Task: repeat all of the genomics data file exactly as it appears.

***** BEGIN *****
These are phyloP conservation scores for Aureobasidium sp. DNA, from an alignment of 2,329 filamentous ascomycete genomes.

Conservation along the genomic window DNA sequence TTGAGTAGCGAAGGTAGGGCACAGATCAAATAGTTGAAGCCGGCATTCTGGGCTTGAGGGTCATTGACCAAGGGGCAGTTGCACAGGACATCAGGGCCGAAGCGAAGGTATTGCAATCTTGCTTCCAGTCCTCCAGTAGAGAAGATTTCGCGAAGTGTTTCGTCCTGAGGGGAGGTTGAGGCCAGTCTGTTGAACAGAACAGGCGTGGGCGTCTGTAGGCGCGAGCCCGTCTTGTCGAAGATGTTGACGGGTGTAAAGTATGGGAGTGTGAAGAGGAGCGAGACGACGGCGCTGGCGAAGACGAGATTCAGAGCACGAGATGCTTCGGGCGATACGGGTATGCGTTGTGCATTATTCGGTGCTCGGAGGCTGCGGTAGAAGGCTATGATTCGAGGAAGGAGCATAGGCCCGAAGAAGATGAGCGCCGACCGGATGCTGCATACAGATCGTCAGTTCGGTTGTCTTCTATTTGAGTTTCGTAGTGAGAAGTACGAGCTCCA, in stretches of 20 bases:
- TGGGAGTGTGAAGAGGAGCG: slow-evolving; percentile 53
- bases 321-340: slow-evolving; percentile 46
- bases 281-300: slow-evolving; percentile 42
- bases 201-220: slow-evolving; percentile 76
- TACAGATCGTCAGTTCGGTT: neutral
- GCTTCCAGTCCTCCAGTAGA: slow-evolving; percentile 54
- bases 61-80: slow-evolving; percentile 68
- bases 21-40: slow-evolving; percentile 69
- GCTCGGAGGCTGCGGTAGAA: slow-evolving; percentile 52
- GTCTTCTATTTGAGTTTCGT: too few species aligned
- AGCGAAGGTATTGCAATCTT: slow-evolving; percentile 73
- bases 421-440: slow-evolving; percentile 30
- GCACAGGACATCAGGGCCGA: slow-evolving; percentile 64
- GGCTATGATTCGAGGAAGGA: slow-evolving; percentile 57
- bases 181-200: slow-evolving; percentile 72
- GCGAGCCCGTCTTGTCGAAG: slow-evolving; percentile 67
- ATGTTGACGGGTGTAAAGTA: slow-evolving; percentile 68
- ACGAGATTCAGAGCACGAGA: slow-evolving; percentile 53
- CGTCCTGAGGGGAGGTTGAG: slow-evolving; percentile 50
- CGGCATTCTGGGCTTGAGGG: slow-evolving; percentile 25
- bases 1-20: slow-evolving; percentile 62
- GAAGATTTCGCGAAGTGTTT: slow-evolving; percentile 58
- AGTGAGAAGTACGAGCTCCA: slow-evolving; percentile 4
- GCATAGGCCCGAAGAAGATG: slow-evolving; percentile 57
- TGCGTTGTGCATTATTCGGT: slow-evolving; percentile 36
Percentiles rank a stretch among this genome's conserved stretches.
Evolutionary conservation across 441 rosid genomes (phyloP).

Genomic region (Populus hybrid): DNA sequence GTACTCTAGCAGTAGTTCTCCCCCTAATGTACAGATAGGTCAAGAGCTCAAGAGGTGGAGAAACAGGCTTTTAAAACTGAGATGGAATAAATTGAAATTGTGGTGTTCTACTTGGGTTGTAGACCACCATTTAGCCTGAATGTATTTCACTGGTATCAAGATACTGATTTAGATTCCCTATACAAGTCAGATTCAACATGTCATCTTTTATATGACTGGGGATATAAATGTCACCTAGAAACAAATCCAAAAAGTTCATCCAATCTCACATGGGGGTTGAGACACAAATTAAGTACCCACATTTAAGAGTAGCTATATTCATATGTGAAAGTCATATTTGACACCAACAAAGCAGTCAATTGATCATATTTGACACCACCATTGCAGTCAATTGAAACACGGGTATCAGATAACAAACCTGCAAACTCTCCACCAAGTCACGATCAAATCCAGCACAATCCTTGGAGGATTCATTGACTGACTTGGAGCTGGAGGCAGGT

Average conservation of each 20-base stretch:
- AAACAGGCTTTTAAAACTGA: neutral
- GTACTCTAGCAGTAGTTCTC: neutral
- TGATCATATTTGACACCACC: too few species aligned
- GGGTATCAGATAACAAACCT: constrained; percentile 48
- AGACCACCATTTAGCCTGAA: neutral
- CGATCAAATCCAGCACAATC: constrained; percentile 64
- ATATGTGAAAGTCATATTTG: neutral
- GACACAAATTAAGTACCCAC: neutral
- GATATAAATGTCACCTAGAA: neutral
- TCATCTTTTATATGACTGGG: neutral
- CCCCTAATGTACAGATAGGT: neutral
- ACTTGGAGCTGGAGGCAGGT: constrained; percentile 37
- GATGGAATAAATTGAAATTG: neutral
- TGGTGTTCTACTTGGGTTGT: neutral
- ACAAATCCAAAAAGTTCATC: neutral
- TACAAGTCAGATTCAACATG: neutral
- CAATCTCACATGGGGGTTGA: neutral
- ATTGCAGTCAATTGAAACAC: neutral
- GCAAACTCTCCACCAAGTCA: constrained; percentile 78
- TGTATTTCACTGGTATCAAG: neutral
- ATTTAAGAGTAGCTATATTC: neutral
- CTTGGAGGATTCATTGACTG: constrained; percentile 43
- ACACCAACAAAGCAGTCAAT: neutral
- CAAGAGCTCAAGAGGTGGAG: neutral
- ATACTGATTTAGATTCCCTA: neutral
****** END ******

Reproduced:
These are phyloP conservation scores for Aureobasidium sp. DNA, from an alignment of 2,329 filamentous ascomycete genomes.

Conservation along the genomic window DNA sequence TTGAGTAGCGAAGGTAGGGCACAGATCAAATAGTTGAAGCCGGCATTCTGGGCTTGAGGGTCATTGACCAAGGGGCAGTTGCACAGGACATCAGGGCCGAAGCGAAGGTATTGCAATCTTGCTTCCAGTCCTCCAGTAGAGAAGATTTCGCGAAGTGTTTCGTCCTGAGGGGAGGTTGAGGCCAGTCTGTTGAACAGAACAGGCGTGGGCGTCTGTAGGCGCGAGCCCGTCTTGTCGAAGATGTTGACGGGTGTAAAGTATGGGAGTGTGAAGAGGAGCGAGACGACGGCGCTGGCGAAGACGAGATTCAGAGCACGAGATGCTTCGGGCGATACGGGTATGCGTTGTGCATTATTCGGTGCTCGGAGGCTGCGGTAGAAGGCTATGATTCGAGGAAGGAGCATAGGCCCGAAGAAGATGAGCGCCGACCGGATGCTGCATACAGATCGTCAGTTCGGTTGTCTTCTATTTGAGTTTCGTAGTGAGAAGTACGAGCTCCA, in stretches of 20 bases:
- TGGGAGTGTGAAGAGGAGCG: slow-evolving; percentile 53
- bases 321-340: slow-evolving; percentile 46
- bases 281-300: slow-evolving; percentile 42
- bases 201-220: slow-evolving; percentile 76
- TACAGATCGTCAGTTCGGTT: neutral
- GCTTCCAGTCCTCCAGTAGA: slow-evolving; percentile 54
- bases 61-80: slow-evolving; percentile 68
- bases 21-40: slow-evolving; percentile 69
- GCTCGGAGGCTGCGGTAGAA: slow-evolving; percentile 52
- GTCTTCTATTTGAGTTTCGT: too few species aligned
- AGCGAAGGTATTGCAATCTT: slow-evolving; percentile 73
- bases 421-440: slow-evolving; percentile 30
- GCACAGGACATCAGGGCCGA: slow-evolving; percentile 64
- GGCTATGATTCGAGGAAGGA: slow-evolving; percentile 57
- bases 181-200: slow-evolving; percentile 72
- GCGAGCCCGTCTTGTCGAAG: slow-evolving; percentile 67
- ATGTTGACGGGTGTAAAGTA: slow-evolving; percentile 68
- ACGAGATTCAGAGCACGAGA: slow-evolving; percentile 53
- CGTCCTGAGGGGAGGTTGAG: slow-evolving; percentile 50
- CGGCATTCTGGGCTTGAGGG: slow-evolving; percentile 25
- bases 1-20: slow-evolving; percentile 62
- GAAGATTTCGCGAAGTGTTT: slow-evolving; percentile 58
- AGTGAGAAGTACGAGCTCCA: slow-evolving; percentile 4
- GCATAGGCCCGAAGAAGATG: slow-evolving; percentile 57
- TGCGTTGTGCATTATTCGGT: slow-evolving; percentile 36
Percentiles rank a stretch among this genome's conserved stretches.
Evolutionary conservation across 441 rosid genomes (phyloP).

Genomic region (Populus hybrid): DNA sequence GTACTCTAGCAGTAGTTCTCCCCCTAATGTACAGATAGGTCAAGAGCTCAAGAGGTGGAGAAACAGGCTTTTAAAACTGAGATGGAATAAATTGAAATTGTGGTGTTCTACTTGGGTTGTAGACCACCATTTAGCCTGAATGTATTTCACTGGTATCAAGATACTGATTTAGATTCCCTATACAAGTCAGATTCAACATGTCATCTTTTATATGACTGGGGATATAAATGTCACCTAGAAACAAATCCAAAAAGTTCATCCAATCTCACATGGGGGTTGAGACACAAATTAAGTACCCACATTTAAGAGTAGCTATATTCATATGTGAAAGTCATATTTGACACCAACAAAGCAGTCAATTGATCATATTTGACACCACCATTGCAGTCAATTGAAACACGGGTATCAGATAACAAACCTGCAAACTCTCCACCAAGTCACGATCAAATCCAGCACAATCCTTGGAGGATTCATTGACTGACTTGGAGCTGGAGGCAGGT

Average conservation of each 20-base stretch:
- AAACAGGCTTTTAAAACTGA: neutral
- GTACTCTAGCAGTAGTTCTC: neutral
- TGATCATATTTGACACCACC: too few species aligned
- GGGTATCAGATAACAAACCT: constrained; percentile 48
- AGACCACCATTTAGCCTGAA: neutral
- CGATCAAATCCAGCACAATC: constrained; percentile 64
- ATATGTGAAAGTCATATTTG: neutral
- GACACAAATTAAGTACCCAC: neutral
- GATATAAATGTCACCTAGAA: neutral
- TCATCTTTTATATGACTGGG: neutral
- CCCCTAATGTACAGATAGGT: neutral
- ACTTGGAGCTGGAGGCAGGT: constrained; percentile 37
- GATGGAATAAATTGAAATTG: neutral
- TGGTGTTCTACTTGGGTTGT: neutral
- ACAAATCCAAAAAGTTCATC: neutral
- TACAAGTCAGATTCAACATG: neutral
- CAATCTCACATGGGGGTTGA: neutral
- ATTGCAGTCAATTGAAACAC: neutral
- GCAAACTCTCCACCAAGTCA: constrained; percentile 78
- TGTATTTCACTGGTATCAAG: neutral
- ATTTAAGAGTAGCTATATTC: neutral
- CTTGGAGGATTCATTGACTG: constrained; percentile 43
- ACACCAACAAAGCAGTCAAT: neutral
- CAAGAGCTCAAGAGGTGGAG: neutral
- ATACTGATTTAGATTCCCTA: neutral